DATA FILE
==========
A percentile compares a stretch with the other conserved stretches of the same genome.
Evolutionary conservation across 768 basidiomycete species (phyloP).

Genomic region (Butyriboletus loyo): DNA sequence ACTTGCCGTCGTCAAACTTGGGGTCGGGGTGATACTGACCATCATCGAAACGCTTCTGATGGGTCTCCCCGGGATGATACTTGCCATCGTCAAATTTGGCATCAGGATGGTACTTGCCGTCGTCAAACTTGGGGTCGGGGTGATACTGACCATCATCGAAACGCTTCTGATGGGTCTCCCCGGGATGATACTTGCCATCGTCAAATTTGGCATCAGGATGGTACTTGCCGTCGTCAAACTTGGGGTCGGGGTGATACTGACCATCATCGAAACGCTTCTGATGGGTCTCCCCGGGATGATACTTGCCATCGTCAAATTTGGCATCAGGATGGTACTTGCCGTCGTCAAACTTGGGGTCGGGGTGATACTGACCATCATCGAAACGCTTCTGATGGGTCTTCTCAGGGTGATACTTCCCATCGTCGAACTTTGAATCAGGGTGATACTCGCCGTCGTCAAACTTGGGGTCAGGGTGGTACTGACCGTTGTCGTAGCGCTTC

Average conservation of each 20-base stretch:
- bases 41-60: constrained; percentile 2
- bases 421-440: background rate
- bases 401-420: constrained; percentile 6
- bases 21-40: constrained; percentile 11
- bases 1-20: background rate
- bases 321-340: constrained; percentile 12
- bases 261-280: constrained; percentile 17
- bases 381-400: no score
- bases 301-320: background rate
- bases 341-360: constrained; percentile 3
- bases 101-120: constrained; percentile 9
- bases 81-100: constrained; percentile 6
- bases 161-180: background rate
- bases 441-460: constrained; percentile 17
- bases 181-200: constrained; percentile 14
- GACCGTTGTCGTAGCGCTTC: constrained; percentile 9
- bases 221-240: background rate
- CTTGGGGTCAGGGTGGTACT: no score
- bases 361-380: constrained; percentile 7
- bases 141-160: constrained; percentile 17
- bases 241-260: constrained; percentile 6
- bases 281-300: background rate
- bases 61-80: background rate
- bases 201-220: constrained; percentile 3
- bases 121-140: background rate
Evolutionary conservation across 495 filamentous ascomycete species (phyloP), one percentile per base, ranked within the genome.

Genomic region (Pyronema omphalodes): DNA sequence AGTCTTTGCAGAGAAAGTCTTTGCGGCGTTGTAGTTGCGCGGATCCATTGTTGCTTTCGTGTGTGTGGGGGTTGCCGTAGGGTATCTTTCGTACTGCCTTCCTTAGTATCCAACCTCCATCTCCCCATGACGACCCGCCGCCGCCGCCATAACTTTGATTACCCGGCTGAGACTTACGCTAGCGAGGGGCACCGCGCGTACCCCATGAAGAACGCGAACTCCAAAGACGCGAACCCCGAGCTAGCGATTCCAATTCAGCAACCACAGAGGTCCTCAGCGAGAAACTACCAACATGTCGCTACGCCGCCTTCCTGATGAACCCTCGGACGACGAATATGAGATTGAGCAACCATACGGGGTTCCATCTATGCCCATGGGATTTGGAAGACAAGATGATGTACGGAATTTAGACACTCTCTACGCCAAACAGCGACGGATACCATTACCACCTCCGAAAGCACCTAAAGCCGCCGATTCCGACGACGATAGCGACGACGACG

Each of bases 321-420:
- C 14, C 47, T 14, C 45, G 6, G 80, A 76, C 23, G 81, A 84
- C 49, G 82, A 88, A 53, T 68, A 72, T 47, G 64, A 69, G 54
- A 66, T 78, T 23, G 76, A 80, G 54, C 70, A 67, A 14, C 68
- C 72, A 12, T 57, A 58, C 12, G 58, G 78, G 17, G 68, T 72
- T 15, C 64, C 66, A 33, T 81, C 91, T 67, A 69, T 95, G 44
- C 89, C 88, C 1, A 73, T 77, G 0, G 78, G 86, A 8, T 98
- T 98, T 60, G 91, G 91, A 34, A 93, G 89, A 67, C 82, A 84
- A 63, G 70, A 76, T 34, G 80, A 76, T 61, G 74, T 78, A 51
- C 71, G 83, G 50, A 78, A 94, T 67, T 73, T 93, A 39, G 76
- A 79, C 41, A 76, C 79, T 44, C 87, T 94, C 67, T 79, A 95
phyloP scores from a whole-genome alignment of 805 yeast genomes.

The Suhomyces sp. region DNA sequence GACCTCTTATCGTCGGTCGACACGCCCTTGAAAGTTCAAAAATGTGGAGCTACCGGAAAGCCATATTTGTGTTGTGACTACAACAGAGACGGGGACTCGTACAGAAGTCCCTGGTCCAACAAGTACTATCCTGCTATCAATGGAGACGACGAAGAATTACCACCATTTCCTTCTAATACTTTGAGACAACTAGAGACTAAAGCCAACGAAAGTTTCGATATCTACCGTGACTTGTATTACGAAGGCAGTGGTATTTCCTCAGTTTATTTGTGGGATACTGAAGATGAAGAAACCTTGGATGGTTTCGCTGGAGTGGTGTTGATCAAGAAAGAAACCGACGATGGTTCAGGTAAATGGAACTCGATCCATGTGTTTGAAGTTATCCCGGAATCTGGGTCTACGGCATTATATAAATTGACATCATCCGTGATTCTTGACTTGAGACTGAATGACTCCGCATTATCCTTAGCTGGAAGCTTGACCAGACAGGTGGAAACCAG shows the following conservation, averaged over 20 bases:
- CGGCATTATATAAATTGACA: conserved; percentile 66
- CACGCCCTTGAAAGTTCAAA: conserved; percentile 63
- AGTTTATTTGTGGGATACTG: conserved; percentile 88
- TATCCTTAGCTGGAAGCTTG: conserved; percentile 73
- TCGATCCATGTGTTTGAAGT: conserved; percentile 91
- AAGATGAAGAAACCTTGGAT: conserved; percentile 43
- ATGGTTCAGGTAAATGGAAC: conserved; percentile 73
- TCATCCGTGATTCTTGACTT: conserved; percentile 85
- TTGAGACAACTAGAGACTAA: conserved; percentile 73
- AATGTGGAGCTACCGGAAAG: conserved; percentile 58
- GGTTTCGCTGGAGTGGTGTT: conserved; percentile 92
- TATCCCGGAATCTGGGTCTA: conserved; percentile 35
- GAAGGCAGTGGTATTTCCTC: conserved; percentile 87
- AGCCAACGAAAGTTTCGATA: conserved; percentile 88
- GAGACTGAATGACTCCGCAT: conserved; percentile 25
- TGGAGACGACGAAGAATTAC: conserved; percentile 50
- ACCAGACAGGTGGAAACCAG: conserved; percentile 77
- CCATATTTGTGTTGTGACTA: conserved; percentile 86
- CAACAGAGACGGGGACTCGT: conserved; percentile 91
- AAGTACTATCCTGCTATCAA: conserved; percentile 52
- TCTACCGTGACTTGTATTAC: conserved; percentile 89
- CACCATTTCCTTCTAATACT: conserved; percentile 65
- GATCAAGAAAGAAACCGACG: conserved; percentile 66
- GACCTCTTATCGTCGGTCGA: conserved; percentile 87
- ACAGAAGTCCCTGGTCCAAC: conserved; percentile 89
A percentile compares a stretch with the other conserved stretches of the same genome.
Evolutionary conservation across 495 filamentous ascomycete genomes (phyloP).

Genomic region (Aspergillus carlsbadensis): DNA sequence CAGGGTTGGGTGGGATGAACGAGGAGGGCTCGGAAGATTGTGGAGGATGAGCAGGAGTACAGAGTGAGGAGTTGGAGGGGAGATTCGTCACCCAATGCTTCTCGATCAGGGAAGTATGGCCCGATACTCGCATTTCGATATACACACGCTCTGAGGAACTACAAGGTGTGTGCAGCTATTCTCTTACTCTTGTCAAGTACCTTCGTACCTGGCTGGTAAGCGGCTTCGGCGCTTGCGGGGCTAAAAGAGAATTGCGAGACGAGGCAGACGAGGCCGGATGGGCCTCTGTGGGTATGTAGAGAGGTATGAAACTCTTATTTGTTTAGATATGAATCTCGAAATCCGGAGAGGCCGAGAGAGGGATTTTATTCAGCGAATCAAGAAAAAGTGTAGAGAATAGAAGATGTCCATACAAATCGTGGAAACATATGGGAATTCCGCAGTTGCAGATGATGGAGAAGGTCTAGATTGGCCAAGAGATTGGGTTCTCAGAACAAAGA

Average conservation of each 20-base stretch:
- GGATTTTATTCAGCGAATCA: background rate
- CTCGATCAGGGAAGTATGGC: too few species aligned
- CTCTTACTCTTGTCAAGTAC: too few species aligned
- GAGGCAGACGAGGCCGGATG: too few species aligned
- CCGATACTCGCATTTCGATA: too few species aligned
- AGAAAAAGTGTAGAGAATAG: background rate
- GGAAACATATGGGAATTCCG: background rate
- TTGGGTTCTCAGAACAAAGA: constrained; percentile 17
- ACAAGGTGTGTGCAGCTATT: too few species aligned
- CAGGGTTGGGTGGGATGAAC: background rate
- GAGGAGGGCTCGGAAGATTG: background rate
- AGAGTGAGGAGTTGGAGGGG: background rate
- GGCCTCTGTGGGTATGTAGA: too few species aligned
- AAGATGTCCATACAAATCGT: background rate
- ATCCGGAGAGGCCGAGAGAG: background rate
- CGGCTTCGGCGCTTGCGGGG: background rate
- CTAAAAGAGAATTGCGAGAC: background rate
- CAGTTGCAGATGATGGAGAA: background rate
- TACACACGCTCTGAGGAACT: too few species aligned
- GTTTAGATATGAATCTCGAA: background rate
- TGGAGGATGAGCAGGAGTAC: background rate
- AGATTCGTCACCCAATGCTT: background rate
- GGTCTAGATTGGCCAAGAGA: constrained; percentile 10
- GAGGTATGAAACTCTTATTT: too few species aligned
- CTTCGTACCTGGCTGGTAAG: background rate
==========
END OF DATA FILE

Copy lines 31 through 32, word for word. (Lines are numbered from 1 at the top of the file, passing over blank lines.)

Genomic region (Pyronema omphalodes): DNA sequence AGTCTTTGCAGAGAAAGTCTTTGCGGCGTTGTAGTTGCGCGGATCCATTGTTGCTTTCGTGTGTGTGGGGGTTGCCGTAGGGTATCTTTCGTACTGCCTTCCTTAGTATCCAACCTCCATCTCCCCATGACGACCCGCCGCCGCCGCCATAACTTTGATTACCCGGCTGAGACTTACGCTAGCGAGGGGCACCGCGCGTACCCCATGAAGAACGCGAACTCCAAAGACGCGAACCCCGAGCTAGCGATTCCAATTCAGCAACCACAGAGGTCCTCAGCGAGAAACTACCAACATGTCGCTACGCCGCCTTCCTGATGAACCCTCGGACGACGAATATGAGATTGAGCAACCATACGGGGTTCCATCTATGCCCATGGGATTTGGAAGACAAGATGATGTACGGAATTTAGACACTCTCTACGCCAAACAGCGACGGATACCATTACCACCTCCGAAAGCACCTAAAGCCGCCGATTCCGACGACGATAGCGACGACGACG

Each of bases 321-420: